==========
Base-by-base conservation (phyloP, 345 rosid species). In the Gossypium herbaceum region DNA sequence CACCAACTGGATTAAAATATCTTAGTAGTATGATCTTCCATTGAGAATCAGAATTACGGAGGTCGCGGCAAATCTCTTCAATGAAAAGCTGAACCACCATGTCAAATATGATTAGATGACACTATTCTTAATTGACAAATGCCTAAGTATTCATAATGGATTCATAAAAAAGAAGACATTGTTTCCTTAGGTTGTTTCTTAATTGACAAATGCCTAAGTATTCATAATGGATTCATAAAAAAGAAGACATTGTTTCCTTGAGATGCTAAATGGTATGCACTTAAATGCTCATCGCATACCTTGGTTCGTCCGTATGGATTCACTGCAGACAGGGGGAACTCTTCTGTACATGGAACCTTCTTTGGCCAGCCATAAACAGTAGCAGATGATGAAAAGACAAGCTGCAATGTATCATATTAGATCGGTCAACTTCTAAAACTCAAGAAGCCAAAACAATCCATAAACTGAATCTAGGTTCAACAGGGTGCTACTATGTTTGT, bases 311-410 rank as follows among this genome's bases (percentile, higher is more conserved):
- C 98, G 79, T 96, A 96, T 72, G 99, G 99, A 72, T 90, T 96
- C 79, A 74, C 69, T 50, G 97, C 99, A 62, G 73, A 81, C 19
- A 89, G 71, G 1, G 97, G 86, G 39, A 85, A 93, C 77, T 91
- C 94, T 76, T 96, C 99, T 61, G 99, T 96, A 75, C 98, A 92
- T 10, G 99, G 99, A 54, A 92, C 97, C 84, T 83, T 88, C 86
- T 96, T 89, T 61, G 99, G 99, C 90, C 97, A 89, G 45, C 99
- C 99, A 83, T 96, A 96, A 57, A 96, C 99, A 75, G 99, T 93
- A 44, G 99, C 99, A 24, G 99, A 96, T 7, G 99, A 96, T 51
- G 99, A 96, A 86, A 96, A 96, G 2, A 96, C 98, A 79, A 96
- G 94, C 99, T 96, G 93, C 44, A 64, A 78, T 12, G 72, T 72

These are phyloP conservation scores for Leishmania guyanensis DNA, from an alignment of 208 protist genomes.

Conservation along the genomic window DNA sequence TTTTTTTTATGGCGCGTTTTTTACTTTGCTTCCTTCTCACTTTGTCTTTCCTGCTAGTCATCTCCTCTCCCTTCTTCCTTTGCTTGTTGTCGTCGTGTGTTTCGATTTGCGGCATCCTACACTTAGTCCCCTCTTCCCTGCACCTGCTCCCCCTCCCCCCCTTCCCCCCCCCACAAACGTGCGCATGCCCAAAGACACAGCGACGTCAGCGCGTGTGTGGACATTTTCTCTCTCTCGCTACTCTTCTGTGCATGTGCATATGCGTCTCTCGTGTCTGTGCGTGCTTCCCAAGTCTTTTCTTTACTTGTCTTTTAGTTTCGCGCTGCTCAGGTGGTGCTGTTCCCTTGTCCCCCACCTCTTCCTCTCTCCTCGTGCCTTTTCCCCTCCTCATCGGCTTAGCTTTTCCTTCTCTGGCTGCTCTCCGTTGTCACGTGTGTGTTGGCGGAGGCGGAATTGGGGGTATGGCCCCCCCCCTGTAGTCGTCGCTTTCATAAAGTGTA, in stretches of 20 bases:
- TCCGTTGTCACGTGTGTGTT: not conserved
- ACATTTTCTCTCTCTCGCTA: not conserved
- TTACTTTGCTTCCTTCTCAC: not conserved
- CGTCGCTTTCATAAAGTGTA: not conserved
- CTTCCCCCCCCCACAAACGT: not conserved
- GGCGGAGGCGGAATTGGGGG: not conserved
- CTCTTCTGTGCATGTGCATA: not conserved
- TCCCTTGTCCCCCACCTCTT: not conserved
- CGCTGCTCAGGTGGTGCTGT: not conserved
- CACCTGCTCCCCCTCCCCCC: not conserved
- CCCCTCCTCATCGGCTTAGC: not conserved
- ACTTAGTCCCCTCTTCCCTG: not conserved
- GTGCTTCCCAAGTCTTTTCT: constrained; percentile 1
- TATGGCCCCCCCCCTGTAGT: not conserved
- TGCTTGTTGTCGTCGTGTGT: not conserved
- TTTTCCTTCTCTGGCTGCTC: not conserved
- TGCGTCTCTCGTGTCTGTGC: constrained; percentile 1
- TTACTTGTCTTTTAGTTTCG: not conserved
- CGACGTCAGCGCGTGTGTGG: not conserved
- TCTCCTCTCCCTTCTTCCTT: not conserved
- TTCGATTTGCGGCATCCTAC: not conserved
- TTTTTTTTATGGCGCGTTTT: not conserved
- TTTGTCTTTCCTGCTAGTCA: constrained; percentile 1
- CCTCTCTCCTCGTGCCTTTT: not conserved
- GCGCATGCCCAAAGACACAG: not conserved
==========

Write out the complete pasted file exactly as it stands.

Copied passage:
Base-by-base conservation (phyloP, 345 rosid species). In the Gossypium herbaceum region DNA sequence CACCAACTGGATTAAAATATCTTAGTAGTATGATCTTCCATTGAGAATCAGAATTACGGAGGTCGCGGCAAATCTCTTCAATGAAAAGCTGAACCACCATGTCAAATATGATTAGATGACACTATTCTTAATTGACAAATGCCTAAGTATTCATAATGGATTCATAAAAAAGAAGACATTGTTTCCTTAGGTTGTTTCTTAATTGACAAATGCCTAAGTATTCATAATGGATTCATAAAAAAGAAGACATTGTTTCCTTGAGATGCTAAATGGTATGCACTTAAATGCTCATCGCATACCTTGGTTCGTCCGTATGGATTCACTGCAGACAGGGGGAACTCTTCTGTACATGGAACCTTCTTTGGCCAGCCATAAACAGTAGCAGATGATGAAAAGACAAGCTGCAATGTATCATATTAGATCGGTCAACTTCTAAAACTCAAGAAGCCAAAACAATCCATAAACTGAATCTAGGTTCAACAGGGTGCTACTATGTTTGT, bases 311-410 rank as follows among this genome's bases (percentile, higher is more conserved):
- C 98, G 79, T 96, A 96, T 72, G 99, G 99, A 72, T 90, T 96
- C 79, A 74, C 69, T 50, G 97, C 99, A 62, G 73, A 81, C 19
- A 89, G 71, G 1, G 97, G 86, G 39, A 85, A 93, C 77, T 91
- C 94, T 76, T 96, C 99, T 61, G 99, T 96, A 75, C 98, A 92
- T 10, G 99, G 99, A 54, A 92, C 97, C 84, T 83, T 88, C 86
- T 96, T 89, T 61, G 99, G 99, C 90, C 97, A 89, G 45, C 99
- C 99, A 83, T 96, A 96, A 57, A 96, C 99, A 75, G 99, T 93
- A 44, G 99, C 99, A 24, G 99, A 96, T 7, G 99, A 96, T 51
- G 99, A 96, A 86, A 96, A 96, G 2, A 96, C 98, A 79, A 96
- G 94, C 99, T 96, G 93, C 44, A 64, A 78, T 12, G 72, T 72

These are phyloP conservation scores for Leishmania guyanensis DNA, from an alignment of 208 protist genomes.

Conservation along the genomic window DNA sequence TTTTTTTTATGGCGCGTTTTTTACTTTGCTTCCTTCTCACTTTGTCTTTCCTGCTAGTCATCTCCTCTCCCTTCTTCCTTTGCTTGTTGTCGTCGTGTGTTTCGATTTGCGGCATCCTACACTTAGTCCCCTCTTCCCTGCACCTGCTCCCCCTCCCCCCCTTCCCCCCCCCACAAACGTGCGCATGCCCAAAGACACAGCGACGTCAGCGCGTGTGTGGACATTTTCTCTCTCTCGCTACTCTTCTGTGCATGTGCATATGCGTCTCTCGTGTCTGTGCGTGCTTCCCAAGTCTTTTCTTTACTTGTCTTTTAGTTTCGCGCTGCTCAGGTGGTGCTGTTCCCTTGTCCCCCACCTCTTCCTCTCTCCTCGTGCCTTTTCCCCTCCTCATCGGCTTAGCTTTTCCTTCTCTGGCTGCTCTCCGTTGTCACGTGTGTGTTGGCGGAGGCGGAATTGGGGGTATGGCCCCCCCCCTGTAGTCGTCGCTTTCATAAAGTGTA, in stretches of 20 bases:
- TCCGTTGTCACGTGTGTGTT: not conserved
- ACATTTTCTCTCTCTCGCTA: not conserved
- TTACTTTGCTTCCTTCTCAC: not conserved
- CGTCGCTTTCATAAAGTGTA: not conserved
- CTTCCCCCCCCCACAAACGT: not conserved
- GGCGGAGGCGGAATTGGGGG: not conserved
- CTCTTCTGTGCATGTGCATA: not conserved
- TCCCTTGTCCCCCACCTCTT: not conserved
- CGCTGCTCAGGTGGTGCTGT: not conserved
- CACCTGCTCCCCCTCCCCCC: not conserved
- CCCCTCCTCATCGGCTTAGC: not conserved
- ACTTAGTCCCCTCTTCCCTG: not conserved
- GTGCTTCCCAAGTCTTTTCT: constrained; percentile 1
- TATGGCCCCCCCCCTGTAGT: not conserved
- TGCTTGTTGTCGTCGTGTGT: not conserved
- TTTTCCTTCTCTGGCTGCTC: not conserved
- TGCGTCTCTCGTGTCTGTGC: constrained; percentile 1
- TTACTTGTCTTTTAGTTTCG: not conserved
- CGACGTCAGCGCGTGTGTGG: not conserved
- TCTCCTCTCCCTTCTTCCTT: not conserved
- TTCGATTTGCGGCATCCTAC: not conserved
- TTTTTTTTATGGCGCGTTTT: not conserved
- TTTGTCTTTCCTGCTAGTCA: constrained; percentile 1
- CCTCTCTCCTCGTGCCTTTT: not conserved
- GCGCATGCCCAAAGACACAG: not conserved